People are confusing the NRA (National Rifle Association) with the NRA (National Restaurant Association.) One is a powerful lobbyist group in Washington and the other is a powerful lobbyist group in Washington. You can see where it might get confusing.
After the recent school shooting in Parkland, Florida, many are calling on members of Congress and the Senate to stop taking contributions from the National Rifle Association, and in their enthusiasm have mistakenly called out those taking contributions from the National Restaurant Association. This might not be such a bad thing. Both organizations are hurting the American public.
The National Restaurant Association, according to a paper published by the Restaurant Opportunities Centers United, have been instrumental in keeping many food service workers living below the poverty level and, although the NRA claims to lobby for small businesses, they overwhelmingly support giant corporations and billionaire CEOs.
Over the last 25 years the NRA and its top corporate members have given over $63 million dollars in disclosed federal contributions, spending over $13 million in the 2012 election cycle alone.
As a representative of the nation’s restaurant industry, the NRA could choose to pursue a policy agenda of improving restaurant industry standards that reflect the vested interest of small and medium-sized business owners in ensuring the health and well-being of their communities. Unfortunately, at the moment the NRA has chosen to pursue a different agenda — one that has eroded public health, employment, and other legal protections for both restaurant workers and consumers. Nutritional menu labeling; regulation of sodium, trans fats, and sugars; minimum wage increases; and paid sick days are just a few of the policy proposals that the NRA has fiercely opposed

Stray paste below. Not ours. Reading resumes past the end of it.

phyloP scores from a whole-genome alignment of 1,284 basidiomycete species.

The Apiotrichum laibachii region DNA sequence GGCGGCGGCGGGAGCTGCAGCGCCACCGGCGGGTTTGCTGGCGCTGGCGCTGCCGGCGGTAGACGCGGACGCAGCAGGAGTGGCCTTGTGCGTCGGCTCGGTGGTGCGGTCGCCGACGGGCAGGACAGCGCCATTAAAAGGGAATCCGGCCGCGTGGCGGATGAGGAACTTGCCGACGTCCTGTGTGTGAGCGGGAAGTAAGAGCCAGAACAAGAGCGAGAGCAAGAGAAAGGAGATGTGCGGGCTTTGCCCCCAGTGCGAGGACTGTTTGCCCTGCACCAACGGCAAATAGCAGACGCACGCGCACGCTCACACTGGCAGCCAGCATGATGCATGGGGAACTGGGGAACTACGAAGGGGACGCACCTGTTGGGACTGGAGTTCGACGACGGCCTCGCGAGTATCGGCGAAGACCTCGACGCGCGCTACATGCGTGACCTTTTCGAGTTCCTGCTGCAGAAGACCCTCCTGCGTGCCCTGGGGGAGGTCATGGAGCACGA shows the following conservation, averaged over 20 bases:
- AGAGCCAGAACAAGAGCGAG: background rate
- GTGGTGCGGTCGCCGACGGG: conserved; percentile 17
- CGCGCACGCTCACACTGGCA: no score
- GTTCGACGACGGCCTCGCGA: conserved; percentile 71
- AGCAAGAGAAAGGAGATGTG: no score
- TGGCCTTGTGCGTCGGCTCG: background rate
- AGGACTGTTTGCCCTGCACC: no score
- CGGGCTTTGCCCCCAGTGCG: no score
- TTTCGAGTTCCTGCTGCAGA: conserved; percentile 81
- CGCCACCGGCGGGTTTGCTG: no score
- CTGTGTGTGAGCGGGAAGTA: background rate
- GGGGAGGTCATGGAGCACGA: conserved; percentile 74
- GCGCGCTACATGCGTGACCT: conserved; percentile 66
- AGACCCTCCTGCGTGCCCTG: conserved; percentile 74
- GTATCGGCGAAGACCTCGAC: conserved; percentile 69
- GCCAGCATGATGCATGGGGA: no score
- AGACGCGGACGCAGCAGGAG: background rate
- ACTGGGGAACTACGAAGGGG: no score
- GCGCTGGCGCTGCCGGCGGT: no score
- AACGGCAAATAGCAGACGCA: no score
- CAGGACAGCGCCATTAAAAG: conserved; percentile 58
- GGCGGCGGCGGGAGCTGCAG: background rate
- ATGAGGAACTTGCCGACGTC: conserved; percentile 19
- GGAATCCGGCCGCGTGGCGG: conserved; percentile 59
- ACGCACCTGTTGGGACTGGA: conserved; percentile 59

Lately, the National Rifle Association is front and center in the latest gun control protests while the National Restaurant Association has been quietly lurking in the background. We can see how this could cause confusion.
Twitter users shared stories of their surprise at learning there are two NRAs:
Illinois Senator Tammy Duckworth, who has been very outspoken about the National Rifle Association, was dragged into the confusion when someone pointed out she had received a $50 campaign contribution from an employee of the NRA.
It turns out it was the other NRA, and Duckworth needed to clear the record:
Many folks found humor in the confusion:
Maybe it's best politicians stop taking money from lobbying groups? Just a thought.
H/T: Grub Street
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